Topping the list is Mike Marshall. The mandolinist is producing Hot Buttered Rum’s latest album, “Well-Oiled Machine,” which they hope will be done next month. This past week, singer Peter Rowan was in the studio, contributing vocals to a song for the album.”Having [Mike Marshall] around when we do solos in the studio is huge,” said Redner. “They are few and far between, aliens like this, and they’re so dedicated. They’re like the Tiger Woods of music.”Along with the musical variety, Hot Buttered Rum aims to cover a broad base lyrically. “In These Parts” opens with “Three Point Two,” a lamentation on weak beer. “Reckless Tex,” set to a driving Texas swing beat, skewers the Texan-in-Chief: “It’s time to know your sister and brother / And drive this cowboy out of town.” The new album will include “Guns or Butter,” another song with a political point.”We’re definitely a band that’s interested in getting our political point of view known – in an accessible way. While they’re dancing,” said Redner. “That’s a great part of the bluegrass idiom. It’s where hippies and rednecks dance side by side and can relate.”Another nice thing about being in a bluegrass band – and that has never been attempted by a symphony orchestra – is being able to get from place to place in a bus that runs on vegetable oil. Hot Buttered Rum bought its first bus for $2,000 on eBay. For two years, the bus of many colors took the band around the country, loaded up on discarded oil taken from restaurant dumpsters. (Vegetarian Chinese restaurants were the mother lode; fast-food oil was too thick, meaty and reused to be of much use.) The bus died in the Nevada desert – “the kind of spot where, if you see it from overhead, you say, oh, I’d never want to be stranded there,” said Redner. But the band got a song, “Limbo in Lovelock,” out of the experience, and will tool into Snowmass Village in their new, green airporter rig.In his ideal world, Redner won’t have to choose between classical and bluegrass. He sees Hot Buttered Rum developing into an outfit that uses the textures and tones of classical music. He watches the like of Thile and Fleck, who have one foot in the world of bluegrass festivals and the other in the concert hall. Playing in an acoustic quintet will never replace being in an orchestra, but he’s not giving up entirely on that side of his career.”I miss being in the middle of an orchestra in a Beethoven symphony or a Debussy symphony. I miss all those colors,” he said. “It’s a goal to play a major violin concerto one day and the next day play with Hot Buttered Rum somewhere.”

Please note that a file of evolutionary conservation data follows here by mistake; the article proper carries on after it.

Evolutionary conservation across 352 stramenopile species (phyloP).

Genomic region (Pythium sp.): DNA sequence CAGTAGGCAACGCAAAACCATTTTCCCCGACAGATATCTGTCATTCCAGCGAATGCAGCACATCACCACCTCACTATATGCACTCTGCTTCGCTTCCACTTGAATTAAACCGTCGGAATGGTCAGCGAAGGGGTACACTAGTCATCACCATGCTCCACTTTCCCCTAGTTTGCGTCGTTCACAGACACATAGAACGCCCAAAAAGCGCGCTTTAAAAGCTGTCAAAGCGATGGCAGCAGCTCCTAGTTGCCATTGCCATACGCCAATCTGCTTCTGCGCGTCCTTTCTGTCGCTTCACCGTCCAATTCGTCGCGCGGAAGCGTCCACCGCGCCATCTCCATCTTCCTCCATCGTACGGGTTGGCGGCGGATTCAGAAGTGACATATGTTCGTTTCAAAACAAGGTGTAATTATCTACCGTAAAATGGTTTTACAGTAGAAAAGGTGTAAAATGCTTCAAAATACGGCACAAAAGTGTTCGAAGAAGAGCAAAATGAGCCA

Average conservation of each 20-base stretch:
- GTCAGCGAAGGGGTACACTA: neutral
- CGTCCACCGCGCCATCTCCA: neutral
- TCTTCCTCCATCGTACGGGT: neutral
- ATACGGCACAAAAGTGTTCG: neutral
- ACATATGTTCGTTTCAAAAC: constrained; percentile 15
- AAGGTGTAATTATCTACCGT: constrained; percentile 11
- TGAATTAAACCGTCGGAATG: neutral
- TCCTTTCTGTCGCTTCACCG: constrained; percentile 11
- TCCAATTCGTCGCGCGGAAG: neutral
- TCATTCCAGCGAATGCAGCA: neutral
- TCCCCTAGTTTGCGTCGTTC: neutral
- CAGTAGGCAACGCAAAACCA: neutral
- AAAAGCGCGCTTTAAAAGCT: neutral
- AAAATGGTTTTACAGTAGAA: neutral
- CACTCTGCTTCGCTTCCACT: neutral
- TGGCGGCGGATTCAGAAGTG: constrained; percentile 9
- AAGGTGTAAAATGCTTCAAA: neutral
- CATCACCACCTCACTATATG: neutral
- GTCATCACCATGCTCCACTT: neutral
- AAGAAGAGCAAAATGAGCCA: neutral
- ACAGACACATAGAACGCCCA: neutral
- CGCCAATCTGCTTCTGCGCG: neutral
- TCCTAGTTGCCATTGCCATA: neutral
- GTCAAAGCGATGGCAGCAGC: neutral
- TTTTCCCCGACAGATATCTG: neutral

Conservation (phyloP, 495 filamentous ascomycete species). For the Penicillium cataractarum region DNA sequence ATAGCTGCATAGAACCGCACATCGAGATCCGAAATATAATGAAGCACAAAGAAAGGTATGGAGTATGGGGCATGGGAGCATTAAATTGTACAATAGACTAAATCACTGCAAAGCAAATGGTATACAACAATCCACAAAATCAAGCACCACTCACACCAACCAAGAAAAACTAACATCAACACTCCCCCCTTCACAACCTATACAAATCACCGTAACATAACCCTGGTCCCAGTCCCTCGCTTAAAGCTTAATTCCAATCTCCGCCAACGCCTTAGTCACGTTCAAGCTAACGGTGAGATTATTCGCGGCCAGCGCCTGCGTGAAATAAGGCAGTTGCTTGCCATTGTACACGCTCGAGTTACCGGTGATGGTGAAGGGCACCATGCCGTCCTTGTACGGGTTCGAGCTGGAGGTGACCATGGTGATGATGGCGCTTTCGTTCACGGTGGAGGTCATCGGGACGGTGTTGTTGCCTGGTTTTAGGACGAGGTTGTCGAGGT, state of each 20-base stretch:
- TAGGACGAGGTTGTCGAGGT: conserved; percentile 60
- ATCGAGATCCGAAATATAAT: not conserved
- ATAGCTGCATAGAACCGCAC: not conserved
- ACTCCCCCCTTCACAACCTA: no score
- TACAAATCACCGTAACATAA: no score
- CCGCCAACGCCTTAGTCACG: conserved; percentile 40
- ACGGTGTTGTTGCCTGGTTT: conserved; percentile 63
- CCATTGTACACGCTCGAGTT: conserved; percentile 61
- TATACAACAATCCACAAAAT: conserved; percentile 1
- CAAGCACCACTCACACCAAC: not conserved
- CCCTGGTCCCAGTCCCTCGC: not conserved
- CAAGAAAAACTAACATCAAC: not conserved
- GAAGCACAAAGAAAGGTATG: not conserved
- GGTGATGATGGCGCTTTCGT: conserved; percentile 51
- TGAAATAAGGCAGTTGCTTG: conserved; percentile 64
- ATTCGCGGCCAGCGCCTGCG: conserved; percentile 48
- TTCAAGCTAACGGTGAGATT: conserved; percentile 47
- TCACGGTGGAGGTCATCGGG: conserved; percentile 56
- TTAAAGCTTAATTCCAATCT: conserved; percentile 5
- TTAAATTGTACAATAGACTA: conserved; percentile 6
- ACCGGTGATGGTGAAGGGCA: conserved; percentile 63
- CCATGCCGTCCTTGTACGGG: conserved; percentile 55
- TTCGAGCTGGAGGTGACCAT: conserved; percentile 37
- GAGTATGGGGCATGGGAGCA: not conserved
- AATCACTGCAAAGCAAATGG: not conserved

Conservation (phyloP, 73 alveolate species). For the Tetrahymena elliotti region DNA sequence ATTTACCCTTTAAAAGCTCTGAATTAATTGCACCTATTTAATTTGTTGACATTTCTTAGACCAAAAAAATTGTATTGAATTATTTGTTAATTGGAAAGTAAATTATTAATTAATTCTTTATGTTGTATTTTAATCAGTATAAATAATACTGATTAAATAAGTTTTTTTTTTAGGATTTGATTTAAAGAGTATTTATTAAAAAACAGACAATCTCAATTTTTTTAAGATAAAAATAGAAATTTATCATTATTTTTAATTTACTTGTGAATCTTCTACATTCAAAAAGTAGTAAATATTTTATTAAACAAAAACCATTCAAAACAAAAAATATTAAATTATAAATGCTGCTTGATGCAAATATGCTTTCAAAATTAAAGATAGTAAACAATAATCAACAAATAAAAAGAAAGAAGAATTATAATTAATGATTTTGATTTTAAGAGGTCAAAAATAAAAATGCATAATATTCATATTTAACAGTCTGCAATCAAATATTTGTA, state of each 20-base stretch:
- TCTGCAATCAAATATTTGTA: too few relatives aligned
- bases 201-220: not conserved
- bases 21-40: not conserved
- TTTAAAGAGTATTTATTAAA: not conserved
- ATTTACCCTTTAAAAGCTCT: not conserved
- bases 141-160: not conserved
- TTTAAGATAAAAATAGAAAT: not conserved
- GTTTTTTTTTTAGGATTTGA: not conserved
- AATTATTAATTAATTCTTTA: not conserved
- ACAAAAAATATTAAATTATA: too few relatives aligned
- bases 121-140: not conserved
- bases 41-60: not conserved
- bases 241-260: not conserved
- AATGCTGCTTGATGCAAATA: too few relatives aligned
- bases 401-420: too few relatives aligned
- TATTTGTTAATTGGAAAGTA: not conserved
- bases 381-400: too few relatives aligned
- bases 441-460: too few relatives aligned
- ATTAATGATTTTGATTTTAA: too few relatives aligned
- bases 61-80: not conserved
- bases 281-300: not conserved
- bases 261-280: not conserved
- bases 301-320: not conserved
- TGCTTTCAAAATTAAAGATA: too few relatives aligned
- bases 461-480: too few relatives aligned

In his years as an Aspenite, Kevin Roper had one of the more thankless tasks in town: putting up with the musical clowns, also known as bandmates, in the jam-rock band Likewise. (As Roper’s predecessor in said job, I feel not only free but justified in referring to bassist Paul Boneau and drummer Greg Asiala as clowns.)Roper, a New England-born singer and guitarist now based in Nashville, has returned to the valley with his band. The group plays at Club Chelsea on Sunday, Feb. 13, and Roper will have copies of his recent album, “Brand New Town,” for sale. Also in the works for later this season are some Likewise reunion gigs.Stewart Oksenhorn’s e-mail address is firstname.lastname@example.org